Artificial Intelligence, or AI for short, is nothing new; it goes way back to the 1950s. But things are different now; the vast volumes of data and the computing capabilities we have today mean we can do things better. So, what pain points are utilities seeing today that AI can help with? Let me share some examples. My first is about how AI can help optimize aging production capabilities while, at the same time, minimizing maintenance costs.
Rising energy demands, fluctuating oil prices, renewable integration, aging infrastructure and changing regulatory requirements are all challenges facing the energy industry today. While multiple approaches exist for addressing these realities, one constant remains -- technology will be at the heart of the majority of solutions. Whether it's sensors and cameras monitoring utility and oil and gas assets, drones that perform high-risk inspection operations, or machine learning tools that identify energy efficiency opportunities, technology innovation is critical for the future of the industry. The shift to smart electricity grids and digital oil fields does not come without risk. The technologies proliferating in the energy industry are also endangering it -- opening up critical systems to cyberattacks.
But as these organizations grapple with growing demand, erratic temperatures, aging infrastructure, and the threat of cyberattacks, many struggle to maintain a high level of service in an uncertain and unpredictable landscape. Artificial intelligence (AI) and machine learning (ML), as powered by big data, have the potential to modernize energy and utilities organizations by identifying ways to reduce waste and redundancy, protect and manage assets, and detect performance anomalies – all while realizing valuable cost savings, both for the organization and the customer. In this blog, we explore the three main areas where AI is making a mark on the energy and utilities sector today and how such investments may impact the future. Each year in the U.S. alone, trillions of gallons of water are lost due to aging pipes, broken water mains, and faulty meters. Replacing the entire system would be massively expensive, time-consuming, and impractical, which means that utility companies must take a localized approach to repairs.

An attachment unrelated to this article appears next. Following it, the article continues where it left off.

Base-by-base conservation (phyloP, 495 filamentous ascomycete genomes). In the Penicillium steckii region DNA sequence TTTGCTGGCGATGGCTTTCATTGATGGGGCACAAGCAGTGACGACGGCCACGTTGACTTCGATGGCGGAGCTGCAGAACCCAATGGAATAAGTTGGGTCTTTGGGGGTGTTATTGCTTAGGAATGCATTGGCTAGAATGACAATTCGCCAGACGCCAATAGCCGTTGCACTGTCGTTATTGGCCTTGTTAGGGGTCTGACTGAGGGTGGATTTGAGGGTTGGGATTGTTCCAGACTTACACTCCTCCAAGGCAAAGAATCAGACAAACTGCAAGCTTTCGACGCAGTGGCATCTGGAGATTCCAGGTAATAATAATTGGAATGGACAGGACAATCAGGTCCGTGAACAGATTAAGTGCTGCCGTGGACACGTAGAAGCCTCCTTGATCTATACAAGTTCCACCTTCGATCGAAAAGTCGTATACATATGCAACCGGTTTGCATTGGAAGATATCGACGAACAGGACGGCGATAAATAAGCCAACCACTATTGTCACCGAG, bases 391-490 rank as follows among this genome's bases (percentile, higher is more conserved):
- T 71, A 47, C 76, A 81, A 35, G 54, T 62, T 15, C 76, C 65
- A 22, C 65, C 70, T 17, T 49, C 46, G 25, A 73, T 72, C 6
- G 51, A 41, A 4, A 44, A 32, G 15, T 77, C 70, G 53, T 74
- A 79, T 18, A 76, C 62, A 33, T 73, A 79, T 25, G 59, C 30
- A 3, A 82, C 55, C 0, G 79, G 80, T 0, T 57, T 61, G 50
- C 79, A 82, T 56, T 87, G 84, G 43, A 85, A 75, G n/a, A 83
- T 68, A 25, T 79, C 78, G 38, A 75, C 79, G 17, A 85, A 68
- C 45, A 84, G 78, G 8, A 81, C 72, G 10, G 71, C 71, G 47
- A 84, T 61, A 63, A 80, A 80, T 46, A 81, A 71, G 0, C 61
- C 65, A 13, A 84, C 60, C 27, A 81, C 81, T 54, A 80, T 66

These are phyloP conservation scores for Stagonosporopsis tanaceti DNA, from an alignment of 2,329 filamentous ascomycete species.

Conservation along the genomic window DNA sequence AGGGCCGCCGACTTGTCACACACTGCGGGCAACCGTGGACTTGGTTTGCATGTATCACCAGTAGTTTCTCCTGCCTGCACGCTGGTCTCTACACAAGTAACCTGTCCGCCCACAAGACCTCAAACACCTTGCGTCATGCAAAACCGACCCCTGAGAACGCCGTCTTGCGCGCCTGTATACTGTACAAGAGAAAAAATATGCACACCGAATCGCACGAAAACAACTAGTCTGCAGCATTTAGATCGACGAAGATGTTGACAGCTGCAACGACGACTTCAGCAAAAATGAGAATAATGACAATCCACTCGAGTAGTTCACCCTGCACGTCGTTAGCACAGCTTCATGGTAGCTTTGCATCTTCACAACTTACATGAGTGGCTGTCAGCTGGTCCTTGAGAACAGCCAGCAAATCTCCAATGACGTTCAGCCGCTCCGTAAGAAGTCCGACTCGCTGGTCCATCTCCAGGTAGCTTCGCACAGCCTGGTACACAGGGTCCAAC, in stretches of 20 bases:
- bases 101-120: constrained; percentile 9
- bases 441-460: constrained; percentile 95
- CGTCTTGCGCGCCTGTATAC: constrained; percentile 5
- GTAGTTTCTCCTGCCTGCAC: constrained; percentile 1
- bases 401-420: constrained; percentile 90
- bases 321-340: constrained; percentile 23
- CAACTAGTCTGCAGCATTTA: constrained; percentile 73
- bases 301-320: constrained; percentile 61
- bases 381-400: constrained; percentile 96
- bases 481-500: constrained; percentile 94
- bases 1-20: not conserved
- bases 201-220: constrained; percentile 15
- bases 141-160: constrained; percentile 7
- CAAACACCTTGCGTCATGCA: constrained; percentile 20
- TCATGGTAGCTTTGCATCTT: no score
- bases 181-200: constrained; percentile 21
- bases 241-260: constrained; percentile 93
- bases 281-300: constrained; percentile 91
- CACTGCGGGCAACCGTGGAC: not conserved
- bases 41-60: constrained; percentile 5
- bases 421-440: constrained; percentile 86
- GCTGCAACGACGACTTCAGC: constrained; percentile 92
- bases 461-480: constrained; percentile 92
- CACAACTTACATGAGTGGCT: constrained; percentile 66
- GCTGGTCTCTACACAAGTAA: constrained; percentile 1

This blog was originally published here. It's become quite clear that the Industrial Internet of Things (IIoT) is the future of Industry. By now we've well and truly covered the point that IIoT is, in fact, not hype. For end users and OEMs IIoT, cloud and big data analytics are creating very real business opportunities. IIoT not only enhances the communication between machines and people – it is facilitating the next wave of value-added customized business services.
The need for online diagnostics in the electric powergeneration industry is driven by a number of significant factors . Due to the low number of new power plants being built by electric utilities, the average age of existing power plant equipment in the United States and its susceptibility to failure is increasing rapidly. Figure 1 shows the percentage of power-generation equipment over 20 years old as a function of year. Note the rapid increase of average age after 1980 and the fact that by the year 2000 fully 50 percent of all generation equipment in the United States will be over 20, the oldest average age of power plant equipment ever experienced by U.S. utilities. Thus, there is a need to know what the actual operating condition of the equipment is at all times, so that outages can be avoided by taking corrective actions at the earliest possible time and by preplanning for outages if they become necessary in order to to minimize their length.